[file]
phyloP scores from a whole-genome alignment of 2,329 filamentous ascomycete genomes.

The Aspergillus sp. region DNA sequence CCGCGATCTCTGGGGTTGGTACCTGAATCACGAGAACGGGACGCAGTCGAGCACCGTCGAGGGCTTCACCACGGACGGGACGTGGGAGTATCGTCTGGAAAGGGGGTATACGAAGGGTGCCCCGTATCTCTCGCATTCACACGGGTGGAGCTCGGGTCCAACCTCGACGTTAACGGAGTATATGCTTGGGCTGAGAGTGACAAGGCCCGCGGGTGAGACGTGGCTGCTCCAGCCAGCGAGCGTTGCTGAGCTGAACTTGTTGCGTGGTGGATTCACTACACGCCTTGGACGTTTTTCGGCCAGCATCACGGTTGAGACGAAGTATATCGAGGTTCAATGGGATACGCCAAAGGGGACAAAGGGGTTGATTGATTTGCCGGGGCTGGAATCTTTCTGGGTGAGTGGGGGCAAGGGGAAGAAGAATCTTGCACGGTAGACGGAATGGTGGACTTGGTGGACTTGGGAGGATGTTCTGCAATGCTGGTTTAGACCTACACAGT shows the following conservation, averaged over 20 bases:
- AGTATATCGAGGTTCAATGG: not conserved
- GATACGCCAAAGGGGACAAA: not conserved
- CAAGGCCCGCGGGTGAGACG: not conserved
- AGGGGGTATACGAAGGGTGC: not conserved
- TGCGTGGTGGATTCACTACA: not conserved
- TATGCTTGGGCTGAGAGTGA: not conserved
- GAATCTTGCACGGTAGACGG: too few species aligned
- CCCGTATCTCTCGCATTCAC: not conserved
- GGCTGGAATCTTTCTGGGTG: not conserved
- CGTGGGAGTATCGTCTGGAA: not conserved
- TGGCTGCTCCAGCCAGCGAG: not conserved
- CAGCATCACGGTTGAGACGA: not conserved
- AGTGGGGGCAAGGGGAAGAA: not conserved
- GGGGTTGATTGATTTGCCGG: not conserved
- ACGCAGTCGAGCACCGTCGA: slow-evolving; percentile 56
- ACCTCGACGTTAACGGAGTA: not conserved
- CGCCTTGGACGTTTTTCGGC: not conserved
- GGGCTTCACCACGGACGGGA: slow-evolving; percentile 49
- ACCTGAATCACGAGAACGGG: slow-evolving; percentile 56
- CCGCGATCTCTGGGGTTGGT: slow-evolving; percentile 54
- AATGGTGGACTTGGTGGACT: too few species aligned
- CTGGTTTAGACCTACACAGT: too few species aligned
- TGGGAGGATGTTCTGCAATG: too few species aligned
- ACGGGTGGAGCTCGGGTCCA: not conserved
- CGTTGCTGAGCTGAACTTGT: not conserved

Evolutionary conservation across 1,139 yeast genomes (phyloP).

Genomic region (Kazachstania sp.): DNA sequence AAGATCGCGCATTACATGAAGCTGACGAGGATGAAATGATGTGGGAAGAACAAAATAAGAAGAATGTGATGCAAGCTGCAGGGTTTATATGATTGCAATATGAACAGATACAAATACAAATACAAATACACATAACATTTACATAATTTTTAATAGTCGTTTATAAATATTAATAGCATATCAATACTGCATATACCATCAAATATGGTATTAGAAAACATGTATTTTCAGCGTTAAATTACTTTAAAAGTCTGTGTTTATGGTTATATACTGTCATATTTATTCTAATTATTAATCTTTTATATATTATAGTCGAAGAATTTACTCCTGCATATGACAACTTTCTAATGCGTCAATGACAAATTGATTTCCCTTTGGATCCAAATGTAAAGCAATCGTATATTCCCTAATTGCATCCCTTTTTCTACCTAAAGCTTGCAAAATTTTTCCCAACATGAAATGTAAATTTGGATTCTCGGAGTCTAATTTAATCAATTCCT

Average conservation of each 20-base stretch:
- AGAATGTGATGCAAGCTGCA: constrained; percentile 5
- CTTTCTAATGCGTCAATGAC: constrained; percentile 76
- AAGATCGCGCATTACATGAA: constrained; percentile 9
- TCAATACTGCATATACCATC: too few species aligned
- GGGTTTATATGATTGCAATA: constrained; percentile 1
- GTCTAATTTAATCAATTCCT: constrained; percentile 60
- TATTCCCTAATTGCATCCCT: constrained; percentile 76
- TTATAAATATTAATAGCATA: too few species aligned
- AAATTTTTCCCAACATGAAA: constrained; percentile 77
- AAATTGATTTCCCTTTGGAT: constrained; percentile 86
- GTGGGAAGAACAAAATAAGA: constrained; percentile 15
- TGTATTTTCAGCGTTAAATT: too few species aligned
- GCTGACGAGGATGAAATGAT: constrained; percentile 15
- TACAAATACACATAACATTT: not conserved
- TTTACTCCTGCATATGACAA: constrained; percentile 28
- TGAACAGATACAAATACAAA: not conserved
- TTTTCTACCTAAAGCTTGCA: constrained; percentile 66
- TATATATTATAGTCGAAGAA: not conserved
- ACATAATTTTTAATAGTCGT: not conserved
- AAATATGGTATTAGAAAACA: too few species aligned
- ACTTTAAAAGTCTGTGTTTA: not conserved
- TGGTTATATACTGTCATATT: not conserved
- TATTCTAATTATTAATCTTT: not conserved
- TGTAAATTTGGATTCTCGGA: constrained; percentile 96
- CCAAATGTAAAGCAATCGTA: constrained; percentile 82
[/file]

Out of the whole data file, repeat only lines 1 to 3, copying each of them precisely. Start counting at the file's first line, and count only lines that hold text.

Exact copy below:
phyloP scores from a whole-genome alignment of 2,329 filamentous ascomycete genomes.

The Aspergillus sp. region DNA sequence CCGCGATCTCTGGGGTTGGTACCTGAATCACGAGAACGGGACGCAGTCGAGCACCGTCGAGGGCTTCACCACGGACGGGACGTGGGAGTATCGTCTGGAAAGGGGGTATACGAAGGGTGCCCCGTATCTCTCGCATTCACACGGGTGGAGCTCGGGTCCAACCTCGACGTTAACGGAGTATATGCTTGGGCTGAGAGTGACAAGGCCCGCGGGTGAGACGTGGCTGCTCCAGCCAGCGAGCGTTGCTGAGCTGAACTTGTTGCGTGGTGGATTCACTACACGCCTTGGACGTTTTTCGGCCAGCATCACGGTTGAGACGAAGTATATCGAGGTTCAATGGGATACGCCAAAGGGGACAAAGGGGTTGATTGATTTGCCGGGGCTGGAATCTTTCTGGGTGAGTGGGGGCAAGGGGAAGAAGAATCTTGCACGGTAGACGGAATGGTGGACTTGGTGGACTTGGGAGGATGTTCTGCAATGCTGGTTTAGACCTACACAGT shows the following conservation, averaged over 20 bases:
- AGTATATCGAGGTTCAATGG: not conserved